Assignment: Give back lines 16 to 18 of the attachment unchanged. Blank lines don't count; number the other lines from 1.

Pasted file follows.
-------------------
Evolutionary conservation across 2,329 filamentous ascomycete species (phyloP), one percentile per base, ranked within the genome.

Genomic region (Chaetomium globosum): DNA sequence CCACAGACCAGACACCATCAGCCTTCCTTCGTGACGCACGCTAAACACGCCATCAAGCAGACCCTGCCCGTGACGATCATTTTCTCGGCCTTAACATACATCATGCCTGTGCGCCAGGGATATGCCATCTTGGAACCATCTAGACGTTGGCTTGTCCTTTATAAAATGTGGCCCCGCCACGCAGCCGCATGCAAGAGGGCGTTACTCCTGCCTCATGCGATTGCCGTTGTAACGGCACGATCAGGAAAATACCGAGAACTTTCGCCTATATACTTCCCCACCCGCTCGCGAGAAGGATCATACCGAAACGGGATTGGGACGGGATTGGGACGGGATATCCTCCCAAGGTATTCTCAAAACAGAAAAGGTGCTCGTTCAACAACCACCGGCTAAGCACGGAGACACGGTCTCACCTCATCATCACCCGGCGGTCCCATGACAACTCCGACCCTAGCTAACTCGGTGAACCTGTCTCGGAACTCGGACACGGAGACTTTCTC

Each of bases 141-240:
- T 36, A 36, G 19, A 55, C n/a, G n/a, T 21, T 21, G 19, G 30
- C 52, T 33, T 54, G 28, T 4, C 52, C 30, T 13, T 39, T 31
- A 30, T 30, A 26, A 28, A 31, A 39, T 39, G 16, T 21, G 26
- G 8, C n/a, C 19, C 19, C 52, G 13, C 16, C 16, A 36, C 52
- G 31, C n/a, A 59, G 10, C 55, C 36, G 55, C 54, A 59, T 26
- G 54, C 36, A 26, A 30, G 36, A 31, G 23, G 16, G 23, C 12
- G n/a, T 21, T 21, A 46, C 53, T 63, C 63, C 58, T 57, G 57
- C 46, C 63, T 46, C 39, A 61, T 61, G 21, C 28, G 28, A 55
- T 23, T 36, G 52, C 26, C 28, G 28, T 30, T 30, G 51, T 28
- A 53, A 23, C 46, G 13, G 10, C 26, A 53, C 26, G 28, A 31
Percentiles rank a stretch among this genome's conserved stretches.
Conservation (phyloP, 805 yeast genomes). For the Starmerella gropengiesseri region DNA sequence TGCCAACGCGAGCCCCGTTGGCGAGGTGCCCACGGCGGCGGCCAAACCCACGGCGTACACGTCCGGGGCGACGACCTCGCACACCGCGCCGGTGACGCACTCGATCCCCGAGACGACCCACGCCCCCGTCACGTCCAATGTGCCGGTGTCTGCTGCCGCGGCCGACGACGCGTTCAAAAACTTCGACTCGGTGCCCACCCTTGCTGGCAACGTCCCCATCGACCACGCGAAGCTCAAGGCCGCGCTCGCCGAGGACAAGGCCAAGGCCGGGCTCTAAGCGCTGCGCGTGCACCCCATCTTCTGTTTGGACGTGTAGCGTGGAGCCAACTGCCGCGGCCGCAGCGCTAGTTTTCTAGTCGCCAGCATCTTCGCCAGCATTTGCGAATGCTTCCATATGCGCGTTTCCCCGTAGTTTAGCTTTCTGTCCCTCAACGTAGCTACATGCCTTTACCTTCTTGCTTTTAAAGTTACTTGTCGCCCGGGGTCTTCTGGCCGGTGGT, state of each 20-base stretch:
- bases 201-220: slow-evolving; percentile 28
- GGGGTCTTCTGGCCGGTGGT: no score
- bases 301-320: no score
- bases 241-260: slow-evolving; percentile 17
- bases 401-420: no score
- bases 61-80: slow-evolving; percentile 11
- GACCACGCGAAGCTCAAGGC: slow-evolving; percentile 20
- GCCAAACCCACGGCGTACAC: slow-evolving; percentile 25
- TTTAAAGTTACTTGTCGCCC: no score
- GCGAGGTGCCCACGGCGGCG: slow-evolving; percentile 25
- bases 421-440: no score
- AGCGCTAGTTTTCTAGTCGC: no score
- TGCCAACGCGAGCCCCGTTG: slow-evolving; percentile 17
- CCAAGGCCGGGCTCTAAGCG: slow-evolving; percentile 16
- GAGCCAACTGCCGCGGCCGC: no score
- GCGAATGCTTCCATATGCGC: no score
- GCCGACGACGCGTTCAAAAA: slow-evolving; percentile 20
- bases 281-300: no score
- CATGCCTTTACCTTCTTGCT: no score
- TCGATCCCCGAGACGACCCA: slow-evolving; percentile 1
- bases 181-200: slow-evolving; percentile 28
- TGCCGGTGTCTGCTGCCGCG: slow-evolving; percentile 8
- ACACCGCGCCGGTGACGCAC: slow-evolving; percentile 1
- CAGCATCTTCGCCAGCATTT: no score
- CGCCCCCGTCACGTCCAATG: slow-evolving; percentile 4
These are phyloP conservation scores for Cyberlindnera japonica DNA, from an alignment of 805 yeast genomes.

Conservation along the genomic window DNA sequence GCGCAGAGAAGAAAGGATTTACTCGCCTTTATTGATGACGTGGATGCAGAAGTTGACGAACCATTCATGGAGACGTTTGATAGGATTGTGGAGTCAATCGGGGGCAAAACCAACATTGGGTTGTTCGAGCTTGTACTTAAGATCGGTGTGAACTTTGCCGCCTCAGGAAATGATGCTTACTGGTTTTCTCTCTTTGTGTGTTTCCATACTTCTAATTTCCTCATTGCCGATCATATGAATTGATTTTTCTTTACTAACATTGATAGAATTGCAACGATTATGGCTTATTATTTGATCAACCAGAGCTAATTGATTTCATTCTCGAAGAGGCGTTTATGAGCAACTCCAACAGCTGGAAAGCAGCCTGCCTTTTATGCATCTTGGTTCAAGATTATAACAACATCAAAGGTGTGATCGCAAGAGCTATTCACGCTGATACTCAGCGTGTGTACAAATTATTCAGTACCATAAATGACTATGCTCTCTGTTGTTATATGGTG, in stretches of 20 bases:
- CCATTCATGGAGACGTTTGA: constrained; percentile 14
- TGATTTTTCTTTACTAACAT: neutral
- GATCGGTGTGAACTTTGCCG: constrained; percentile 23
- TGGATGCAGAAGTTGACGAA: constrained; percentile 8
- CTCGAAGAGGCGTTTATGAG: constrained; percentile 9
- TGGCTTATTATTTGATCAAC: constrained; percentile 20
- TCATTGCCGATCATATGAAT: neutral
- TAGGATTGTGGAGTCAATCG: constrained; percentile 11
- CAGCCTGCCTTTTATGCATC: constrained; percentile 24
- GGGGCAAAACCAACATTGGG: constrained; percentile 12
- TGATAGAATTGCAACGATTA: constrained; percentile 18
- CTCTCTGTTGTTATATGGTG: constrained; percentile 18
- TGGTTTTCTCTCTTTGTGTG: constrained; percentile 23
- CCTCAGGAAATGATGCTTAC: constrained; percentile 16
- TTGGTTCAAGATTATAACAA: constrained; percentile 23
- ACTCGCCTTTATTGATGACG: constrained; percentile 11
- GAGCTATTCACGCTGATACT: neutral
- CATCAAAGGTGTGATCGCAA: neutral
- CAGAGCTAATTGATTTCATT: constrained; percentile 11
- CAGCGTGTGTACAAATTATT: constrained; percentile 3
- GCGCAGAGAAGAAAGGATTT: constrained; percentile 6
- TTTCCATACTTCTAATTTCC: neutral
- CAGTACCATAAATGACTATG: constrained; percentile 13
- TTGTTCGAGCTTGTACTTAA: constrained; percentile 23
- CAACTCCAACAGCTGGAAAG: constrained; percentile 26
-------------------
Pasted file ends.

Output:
- bases 201-220: slow-evolving; percentile 28
- GGGGTCTTCTGGCCGGTGGT: no score
- bases 301-320: no score